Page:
The correct way to serve absinthe is to pour a measure into a glass and then using an Absinthe spoon place a sugar cube on top of it and then slowly pour some ice cold water through the sugar cube. This then activates the louche which is the name given to the swirly cloudy effect that Absinthe gets. I have had some Absinthe before that barely gets this milky effect but with La Fee it is really noticeable and the cloudiness is one that looks like a lime green milky effect. Apparently doing it this way is supposed to release all the herbs and essential oils that are used to make Absinthe but whatever the reasons it looks really cool and is the traditional way to serve it. Make sure that you do drip the water though instead of just pouring it in as this makes a real difference.
I am not going to lie and say that Absinthe is lovely tasting because it isn't. I see some people drink it as shots and I can't for the life of me understand why as undiluted it is like firewater and is so strong and bitter. For me personally it is unpalatable when drunk neat and the water and sugar cube not only have a symbolic part to play in the serving of Absinthe but it also dilutes the taste somewhat. It is still strong but drinkable that way and once you get used to the strong taste you can actually appreciate the difference between this and other spirits. La Fee Absinthe for example has a really strong herbal quality to it which comes through the taste of the alcohol as does the taste of aniseed.
Obviously La Fee Absinthe isn't going to appeal to everyone because of the strong and distinctive taste of it. I personally love the whole drama behind serving it traditionally but obviously I wouldn't bother doing this for myself and it only really comes out on special occasions and at parties and it wouldn't be my drink of choice at a bar or nightclub.
This is also one drink that the old saying of be careful with how much you drink really applies as it contains an ABV of 68% so it is almost twice the strength of other spirits that you can buy. A couple of glasses of this is usually enough to have me absolutely on my face so I usually try and stick to only having one glass on any one evening. The times that I have exceeded this I have ended up really drunk not to mention very hungover the next morning.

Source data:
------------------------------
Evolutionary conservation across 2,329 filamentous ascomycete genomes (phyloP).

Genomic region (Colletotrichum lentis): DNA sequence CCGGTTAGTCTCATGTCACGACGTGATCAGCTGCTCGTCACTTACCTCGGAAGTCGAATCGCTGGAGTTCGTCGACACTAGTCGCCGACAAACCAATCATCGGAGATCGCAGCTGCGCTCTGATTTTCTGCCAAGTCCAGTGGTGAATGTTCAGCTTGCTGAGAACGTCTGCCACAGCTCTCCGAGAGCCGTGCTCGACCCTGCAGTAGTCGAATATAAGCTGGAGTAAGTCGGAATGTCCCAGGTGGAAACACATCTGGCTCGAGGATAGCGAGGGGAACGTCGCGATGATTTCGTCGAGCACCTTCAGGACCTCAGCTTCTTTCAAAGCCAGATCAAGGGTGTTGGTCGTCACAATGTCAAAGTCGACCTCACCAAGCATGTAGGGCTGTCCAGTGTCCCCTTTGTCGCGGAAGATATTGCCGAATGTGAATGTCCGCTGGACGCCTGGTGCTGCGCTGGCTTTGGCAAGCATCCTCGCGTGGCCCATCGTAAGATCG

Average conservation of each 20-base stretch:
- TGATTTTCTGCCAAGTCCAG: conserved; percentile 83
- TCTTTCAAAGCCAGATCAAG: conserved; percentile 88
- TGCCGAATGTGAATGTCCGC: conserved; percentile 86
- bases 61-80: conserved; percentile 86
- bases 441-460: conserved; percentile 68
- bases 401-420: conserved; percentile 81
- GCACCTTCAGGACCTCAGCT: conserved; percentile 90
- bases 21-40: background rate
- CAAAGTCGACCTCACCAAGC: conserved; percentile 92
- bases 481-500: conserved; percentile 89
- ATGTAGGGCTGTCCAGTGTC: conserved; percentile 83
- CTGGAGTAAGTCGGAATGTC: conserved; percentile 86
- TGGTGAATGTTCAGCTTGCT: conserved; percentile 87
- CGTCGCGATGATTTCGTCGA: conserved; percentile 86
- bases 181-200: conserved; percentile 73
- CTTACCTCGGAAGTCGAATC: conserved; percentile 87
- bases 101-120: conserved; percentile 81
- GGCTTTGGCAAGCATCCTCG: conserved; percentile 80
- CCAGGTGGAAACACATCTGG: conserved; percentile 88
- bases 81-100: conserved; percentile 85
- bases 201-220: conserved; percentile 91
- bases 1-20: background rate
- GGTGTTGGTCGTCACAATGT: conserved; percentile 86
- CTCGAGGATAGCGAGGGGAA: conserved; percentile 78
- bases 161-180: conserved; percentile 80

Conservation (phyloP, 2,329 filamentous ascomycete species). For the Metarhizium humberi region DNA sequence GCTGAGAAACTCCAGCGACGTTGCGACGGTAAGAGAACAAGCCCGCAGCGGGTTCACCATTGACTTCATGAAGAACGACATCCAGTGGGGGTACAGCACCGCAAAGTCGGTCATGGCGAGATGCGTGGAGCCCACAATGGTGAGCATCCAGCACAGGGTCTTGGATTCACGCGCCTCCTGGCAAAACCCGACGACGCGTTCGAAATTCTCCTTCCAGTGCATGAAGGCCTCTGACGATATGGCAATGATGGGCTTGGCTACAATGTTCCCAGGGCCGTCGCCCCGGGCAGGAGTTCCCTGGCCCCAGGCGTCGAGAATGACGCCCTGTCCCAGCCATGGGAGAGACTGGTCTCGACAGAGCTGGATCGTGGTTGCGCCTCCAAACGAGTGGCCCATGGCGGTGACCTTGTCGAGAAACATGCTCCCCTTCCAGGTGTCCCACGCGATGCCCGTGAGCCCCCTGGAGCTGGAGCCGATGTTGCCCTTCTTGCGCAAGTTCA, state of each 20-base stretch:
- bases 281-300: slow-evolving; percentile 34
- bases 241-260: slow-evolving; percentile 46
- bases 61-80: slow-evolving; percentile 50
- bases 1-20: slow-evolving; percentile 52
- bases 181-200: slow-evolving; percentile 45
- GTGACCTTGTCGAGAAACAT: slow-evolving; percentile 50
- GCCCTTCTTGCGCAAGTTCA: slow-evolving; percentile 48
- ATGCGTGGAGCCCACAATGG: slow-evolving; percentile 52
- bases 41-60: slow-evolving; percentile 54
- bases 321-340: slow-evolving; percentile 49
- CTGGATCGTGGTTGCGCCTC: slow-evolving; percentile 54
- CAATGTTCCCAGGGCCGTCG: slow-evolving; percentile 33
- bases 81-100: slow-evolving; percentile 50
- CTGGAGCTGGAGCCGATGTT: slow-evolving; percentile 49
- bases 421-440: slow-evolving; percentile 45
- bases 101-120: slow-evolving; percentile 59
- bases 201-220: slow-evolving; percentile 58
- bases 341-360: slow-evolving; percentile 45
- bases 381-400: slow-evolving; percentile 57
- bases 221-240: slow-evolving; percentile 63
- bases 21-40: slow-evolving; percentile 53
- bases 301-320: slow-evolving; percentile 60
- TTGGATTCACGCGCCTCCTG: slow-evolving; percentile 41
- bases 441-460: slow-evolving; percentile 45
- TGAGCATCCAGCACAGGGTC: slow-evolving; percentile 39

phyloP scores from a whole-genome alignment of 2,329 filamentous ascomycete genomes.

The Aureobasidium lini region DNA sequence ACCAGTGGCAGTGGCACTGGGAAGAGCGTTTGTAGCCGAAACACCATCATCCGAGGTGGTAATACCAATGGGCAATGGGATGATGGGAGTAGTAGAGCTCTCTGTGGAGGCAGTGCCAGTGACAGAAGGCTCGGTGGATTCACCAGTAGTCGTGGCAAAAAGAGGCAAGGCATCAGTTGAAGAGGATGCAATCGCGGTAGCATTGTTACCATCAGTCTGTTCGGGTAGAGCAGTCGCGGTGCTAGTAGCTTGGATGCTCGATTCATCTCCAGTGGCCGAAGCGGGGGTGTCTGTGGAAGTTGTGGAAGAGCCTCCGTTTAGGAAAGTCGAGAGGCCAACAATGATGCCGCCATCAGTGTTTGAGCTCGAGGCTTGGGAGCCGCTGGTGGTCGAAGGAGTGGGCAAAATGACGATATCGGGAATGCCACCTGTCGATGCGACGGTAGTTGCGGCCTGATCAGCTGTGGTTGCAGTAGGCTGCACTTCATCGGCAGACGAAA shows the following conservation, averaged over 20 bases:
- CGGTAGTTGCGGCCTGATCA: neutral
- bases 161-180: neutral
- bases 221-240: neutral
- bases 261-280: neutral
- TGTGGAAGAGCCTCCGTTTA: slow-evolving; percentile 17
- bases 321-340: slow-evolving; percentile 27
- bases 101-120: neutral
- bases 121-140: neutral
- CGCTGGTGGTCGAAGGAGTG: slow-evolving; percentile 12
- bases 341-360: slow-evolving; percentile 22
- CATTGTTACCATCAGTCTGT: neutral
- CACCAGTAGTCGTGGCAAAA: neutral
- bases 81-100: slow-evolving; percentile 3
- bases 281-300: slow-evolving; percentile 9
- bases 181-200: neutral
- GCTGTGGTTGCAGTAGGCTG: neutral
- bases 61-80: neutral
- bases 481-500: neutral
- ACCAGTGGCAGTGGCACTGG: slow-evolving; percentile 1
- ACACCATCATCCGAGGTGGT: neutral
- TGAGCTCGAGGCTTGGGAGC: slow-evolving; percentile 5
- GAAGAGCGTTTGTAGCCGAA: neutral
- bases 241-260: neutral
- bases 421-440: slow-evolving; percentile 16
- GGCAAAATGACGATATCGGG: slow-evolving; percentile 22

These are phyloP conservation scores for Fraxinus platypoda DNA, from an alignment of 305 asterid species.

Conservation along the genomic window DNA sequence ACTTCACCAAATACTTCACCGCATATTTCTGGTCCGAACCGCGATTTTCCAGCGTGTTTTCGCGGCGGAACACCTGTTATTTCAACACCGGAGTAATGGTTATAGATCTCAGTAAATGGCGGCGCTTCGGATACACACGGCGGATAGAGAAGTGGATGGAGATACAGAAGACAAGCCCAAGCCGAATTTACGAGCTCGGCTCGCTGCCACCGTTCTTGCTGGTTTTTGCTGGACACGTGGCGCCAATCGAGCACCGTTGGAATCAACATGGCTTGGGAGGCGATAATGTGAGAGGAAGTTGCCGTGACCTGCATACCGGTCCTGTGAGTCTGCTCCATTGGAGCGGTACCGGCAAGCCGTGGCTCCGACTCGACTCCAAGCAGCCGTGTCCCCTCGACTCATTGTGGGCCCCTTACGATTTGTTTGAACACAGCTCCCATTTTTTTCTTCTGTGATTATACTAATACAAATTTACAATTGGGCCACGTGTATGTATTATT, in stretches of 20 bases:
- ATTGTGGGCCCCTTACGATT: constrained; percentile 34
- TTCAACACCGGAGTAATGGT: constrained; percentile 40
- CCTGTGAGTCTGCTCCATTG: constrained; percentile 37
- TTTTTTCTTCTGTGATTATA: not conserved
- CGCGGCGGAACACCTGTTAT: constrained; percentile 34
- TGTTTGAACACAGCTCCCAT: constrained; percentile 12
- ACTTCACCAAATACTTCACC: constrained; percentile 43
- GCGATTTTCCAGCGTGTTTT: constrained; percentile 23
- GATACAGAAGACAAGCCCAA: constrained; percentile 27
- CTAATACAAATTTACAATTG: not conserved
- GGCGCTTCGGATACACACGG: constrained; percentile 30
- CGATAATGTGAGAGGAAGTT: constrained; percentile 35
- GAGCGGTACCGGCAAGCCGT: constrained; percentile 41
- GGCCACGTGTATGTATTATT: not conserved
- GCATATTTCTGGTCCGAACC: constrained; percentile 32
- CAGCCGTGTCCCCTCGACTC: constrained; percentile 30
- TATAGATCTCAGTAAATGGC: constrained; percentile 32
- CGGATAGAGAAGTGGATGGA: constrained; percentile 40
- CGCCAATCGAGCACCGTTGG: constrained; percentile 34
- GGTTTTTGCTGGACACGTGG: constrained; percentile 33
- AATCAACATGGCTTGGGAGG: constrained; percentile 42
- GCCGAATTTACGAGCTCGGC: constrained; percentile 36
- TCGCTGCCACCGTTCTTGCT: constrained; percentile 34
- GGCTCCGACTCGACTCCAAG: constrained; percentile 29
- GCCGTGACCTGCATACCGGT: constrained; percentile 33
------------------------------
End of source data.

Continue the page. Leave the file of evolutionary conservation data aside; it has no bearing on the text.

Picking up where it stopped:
For me La Fee Absinthe is about more than just buying a bottle of something to get drunk. It might not be that old as a brand but the recipe is traditional and there is a real theatricality to drinking this. Of course you could just down it to get drunk quickly but there are cheaper ways of doing that as sells for around about £42 a bottle. Yes it is expensive but it is high quality and much better than cheaper Absinthe which is trying to be authentic but failing miserably at it. Although expensive you can be assured of a high quality product and one that has won numerous industry awards since it was first produced.
"La Fee Absinthe was awarded a Silver Medal in the International Spirits Challenge 2003. Free absinthe spoon worth £4.99 with every bottle. The original French absinthe, La Fee Parisienne is a premium distilled absinthe bottled in Paris according to a 19th century recipe containing Wormwood (Artemesia absinthium) and other aromatic herbs. It's the only absinthe endorsed by Marie-Claude Delahaye, founder & curator of the Absinthe Museum in France, making it the most authentic in the world. Like true French absinthe it has a dark green colour, rich bouquet of aniseed flavour and louches (turns cloudy with the addition of water) beautifully."